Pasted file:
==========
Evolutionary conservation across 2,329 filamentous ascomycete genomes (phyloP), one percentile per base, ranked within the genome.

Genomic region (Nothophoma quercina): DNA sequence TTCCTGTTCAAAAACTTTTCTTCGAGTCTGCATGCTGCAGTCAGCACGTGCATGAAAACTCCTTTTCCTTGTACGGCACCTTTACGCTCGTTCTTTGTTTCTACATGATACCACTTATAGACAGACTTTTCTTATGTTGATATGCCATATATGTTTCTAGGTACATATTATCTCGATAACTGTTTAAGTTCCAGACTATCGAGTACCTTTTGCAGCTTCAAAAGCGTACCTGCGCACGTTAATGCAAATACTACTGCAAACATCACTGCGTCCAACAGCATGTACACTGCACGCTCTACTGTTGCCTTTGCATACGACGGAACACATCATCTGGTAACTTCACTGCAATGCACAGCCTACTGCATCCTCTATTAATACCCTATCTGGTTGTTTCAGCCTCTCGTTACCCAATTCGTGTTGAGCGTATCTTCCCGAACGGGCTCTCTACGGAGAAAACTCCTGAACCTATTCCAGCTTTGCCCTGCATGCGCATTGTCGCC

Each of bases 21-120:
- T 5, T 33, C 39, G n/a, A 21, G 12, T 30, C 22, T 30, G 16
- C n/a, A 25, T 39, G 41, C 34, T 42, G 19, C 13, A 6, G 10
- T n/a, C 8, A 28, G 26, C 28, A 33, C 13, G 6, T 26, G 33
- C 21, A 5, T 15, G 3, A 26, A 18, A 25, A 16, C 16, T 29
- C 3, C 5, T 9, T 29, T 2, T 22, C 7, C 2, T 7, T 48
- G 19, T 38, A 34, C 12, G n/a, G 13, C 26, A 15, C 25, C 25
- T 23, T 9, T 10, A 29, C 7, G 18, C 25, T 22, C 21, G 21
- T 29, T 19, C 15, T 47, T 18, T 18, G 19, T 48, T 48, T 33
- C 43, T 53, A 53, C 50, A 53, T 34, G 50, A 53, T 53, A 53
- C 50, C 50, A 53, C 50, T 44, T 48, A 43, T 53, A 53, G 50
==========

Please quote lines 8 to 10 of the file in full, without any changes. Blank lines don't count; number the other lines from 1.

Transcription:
- C 3, C 5, T 9, T 29, T 2, T 22, C 7, C 2, T 7, T 48
- G 19, T 38, A 34, C 12, G n/a, G 13, C 26, A 15, C 25, C 25
- T 23, T 9, T 10, A 29, C 7, G 18, C 25, T 22, C 21, G 21